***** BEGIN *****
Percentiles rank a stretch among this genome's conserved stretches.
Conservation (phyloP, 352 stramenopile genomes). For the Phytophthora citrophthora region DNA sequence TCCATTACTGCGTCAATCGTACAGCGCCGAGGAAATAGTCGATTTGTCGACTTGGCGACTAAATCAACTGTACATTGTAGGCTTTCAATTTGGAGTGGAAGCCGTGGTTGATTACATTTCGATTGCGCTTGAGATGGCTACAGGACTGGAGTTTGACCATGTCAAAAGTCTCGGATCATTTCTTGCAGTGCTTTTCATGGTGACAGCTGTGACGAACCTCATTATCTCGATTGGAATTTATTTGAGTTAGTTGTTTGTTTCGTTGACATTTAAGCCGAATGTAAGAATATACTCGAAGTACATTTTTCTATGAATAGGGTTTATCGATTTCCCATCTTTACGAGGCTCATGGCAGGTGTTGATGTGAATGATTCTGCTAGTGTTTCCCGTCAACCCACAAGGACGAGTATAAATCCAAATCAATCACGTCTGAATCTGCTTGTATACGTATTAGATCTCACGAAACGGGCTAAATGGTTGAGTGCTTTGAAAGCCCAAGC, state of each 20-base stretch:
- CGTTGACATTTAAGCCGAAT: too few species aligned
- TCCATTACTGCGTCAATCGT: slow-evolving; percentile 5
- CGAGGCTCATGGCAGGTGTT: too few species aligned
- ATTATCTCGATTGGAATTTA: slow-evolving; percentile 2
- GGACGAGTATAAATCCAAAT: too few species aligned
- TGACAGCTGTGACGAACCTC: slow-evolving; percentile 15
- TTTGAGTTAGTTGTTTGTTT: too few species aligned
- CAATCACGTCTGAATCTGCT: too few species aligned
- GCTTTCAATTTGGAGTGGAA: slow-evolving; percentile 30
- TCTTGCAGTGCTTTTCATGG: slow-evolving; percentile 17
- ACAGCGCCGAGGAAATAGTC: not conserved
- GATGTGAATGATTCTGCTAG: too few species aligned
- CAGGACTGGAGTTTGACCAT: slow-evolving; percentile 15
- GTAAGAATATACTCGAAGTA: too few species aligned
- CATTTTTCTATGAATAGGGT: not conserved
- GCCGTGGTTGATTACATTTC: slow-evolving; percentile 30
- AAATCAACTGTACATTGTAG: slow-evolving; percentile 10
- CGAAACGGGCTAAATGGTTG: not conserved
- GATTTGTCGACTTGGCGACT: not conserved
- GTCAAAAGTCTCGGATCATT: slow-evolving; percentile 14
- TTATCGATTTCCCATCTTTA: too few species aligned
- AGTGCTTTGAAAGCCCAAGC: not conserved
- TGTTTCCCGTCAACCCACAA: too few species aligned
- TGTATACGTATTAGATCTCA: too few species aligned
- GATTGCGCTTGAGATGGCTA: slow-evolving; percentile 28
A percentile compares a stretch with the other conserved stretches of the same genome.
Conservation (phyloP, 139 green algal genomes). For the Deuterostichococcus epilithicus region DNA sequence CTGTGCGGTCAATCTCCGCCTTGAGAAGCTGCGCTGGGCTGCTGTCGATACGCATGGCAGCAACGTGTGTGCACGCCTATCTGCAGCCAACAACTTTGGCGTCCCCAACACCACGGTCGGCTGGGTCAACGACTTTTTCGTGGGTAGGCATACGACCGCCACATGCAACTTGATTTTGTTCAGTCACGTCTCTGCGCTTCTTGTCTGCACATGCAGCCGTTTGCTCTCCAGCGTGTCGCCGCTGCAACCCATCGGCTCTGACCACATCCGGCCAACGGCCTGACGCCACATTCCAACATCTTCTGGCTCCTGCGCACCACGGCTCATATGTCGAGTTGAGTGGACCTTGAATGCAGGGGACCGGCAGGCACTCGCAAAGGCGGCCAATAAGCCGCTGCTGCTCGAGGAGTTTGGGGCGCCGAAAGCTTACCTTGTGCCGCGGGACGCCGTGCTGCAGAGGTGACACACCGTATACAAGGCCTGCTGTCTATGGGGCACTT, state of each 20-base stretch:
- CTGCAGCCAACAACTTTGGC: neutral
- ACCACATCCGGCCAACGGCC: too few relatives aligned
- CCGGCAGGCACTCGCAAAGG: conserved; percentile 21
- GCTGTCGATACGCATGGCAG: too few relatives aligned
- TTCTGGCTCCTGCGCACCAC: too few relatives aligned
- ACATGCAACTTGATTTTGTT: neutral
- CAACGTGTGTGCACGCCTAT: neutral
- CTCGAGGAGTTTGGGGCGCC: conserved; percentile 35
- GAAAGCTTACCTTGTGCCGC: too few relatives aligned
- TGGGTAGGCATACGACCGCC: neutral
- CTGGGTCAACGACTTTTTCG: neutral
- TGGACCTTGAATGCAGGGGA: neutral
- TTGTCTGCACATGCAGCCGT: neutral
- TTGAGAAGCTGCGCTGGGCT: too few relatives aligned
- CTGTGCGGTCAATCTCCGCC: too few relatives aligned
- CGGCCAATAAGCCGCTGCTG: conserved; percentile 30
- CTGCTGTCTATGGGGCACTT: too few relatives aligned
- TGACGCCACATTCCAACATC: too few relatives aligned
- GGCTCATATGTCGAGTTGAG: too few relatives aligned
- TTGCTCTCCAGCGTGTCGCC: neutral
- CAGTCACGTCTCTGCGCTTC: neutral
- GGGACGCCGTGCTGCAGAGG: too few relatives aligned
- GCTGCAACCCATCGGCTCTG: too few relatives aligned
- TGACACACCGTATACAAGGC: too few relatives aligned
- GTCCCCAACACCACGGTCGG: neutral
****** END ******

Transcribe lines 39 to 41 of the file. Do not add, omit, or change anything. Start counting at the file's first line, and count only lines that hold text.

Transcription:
- TGGGTAGGCATACGACCGCC: neutral
- CTGGGTCAACGACTTTTTCG: neutral
- TGGACCTTGAATGCAGGGGA: neutral